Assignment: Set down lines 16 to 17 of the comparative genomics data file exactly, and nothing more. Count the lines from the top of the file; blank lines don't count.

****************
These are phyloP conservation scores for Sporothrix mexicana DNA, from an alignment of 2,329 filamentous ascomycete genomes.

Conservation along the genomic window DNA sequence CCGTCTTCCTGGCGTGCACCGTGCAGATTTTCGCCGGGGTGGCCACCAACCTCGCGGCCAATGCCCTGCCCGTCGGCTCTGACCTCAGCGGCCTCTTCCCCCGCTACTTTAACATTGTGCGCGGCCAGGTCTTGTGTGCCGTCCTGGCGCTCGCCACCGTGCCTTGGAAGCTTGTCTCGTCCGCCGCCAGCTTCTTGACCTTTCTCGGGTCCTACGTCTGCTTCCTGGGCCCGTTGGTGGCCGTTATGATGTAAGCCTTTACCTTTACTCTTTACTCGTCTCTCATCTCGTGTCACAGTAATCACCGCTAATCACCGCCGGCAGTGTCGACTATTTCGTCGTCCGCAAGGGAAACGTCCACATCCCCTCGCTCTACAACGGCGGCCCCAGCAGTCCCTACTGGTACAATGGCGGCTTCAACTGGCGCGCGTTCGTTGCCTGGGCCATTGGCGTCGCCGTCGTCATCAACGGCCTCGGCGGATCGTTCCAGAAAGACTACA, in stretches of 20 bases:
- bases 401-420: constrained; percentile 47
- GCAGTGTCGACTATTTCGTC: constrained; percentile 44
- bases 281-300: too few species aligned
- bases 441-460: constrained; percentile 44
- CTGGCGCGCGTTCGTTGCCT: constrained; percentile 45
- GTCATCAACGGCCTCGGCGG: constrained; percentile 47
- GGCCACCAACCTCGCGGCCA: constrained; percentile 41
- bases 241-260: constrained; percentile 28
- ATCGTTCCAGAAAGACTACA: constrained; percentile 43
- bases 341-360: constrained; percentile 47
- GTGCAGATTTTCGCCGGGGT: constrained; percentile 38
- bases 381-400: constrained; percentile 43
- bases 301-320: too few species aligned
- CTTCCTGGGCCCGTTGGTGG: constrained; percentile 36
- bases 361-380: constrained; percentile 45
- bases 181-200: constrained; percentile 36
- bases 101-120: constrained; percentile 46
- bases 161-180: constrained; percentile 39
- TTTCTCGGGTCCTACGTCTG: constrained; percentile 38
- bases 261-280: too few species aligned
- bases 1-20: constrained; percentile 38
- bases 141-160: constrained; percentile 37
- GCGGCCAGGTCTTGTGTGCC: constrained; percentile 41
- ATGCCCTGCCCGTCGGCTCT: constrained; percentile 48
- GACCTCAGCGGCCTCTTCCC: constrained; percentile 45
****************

- CTTCCTGGGCCCGTTGGTGG: constrained; percentile 36
- bases 361-380: constrained; percentile 45